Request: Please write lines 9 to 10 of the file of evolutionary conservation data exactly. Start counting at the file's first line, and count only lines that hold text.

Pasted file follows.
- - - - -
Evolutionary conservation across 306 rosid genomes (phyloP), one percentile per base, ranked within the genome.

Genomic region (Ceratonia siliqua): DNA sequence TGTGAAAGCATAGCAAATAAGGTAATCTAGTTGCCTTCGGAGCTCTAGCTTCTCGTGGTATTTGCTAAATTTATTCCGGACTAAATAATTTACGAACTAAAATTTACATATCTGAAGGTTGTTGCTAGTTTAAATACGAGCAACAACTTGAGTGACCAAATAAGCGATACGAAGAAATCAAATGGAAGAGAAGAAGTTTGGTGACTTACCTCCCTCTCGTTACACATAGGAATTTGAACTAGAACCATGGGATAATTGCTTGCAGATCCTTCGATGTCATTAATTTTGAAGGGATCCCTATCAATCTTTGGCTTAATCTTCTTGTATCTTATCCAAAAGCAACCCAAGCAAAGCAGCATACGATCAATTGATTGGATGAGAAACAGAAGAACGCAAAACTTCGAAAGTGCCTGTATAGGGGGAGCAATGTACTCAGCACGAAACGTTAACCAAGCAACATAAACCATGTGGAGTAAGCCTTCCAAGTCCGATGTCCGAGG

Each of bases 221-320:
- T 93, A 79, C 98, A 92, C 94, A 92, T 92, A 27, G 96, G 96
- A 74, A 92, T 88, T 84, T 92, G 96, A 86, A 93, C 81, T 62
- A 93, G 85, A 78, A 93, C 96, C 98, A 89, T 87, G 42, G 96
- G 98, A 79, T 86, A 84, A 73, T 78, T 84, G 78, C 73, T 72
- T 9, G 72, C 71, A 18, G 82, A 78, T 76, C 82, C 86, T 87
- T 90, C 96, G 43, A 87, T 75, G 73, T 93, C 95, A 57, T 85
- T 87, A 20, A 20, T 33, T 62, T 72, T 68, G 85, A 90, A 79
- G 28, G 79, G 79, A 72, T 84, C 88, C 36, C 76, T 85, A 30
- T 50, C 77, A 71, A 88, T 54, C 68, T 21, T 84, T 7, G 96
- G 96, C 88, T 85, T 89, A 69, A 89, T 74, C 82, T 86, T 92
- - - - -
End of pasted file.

- T 90, C 96, G 43, A 87, T 75, G 73, T 93, C 95, A 57, T 85
- T 87, A 20, A 20, T 33, T 62, T 72, T 68, G 85, A 90, A 79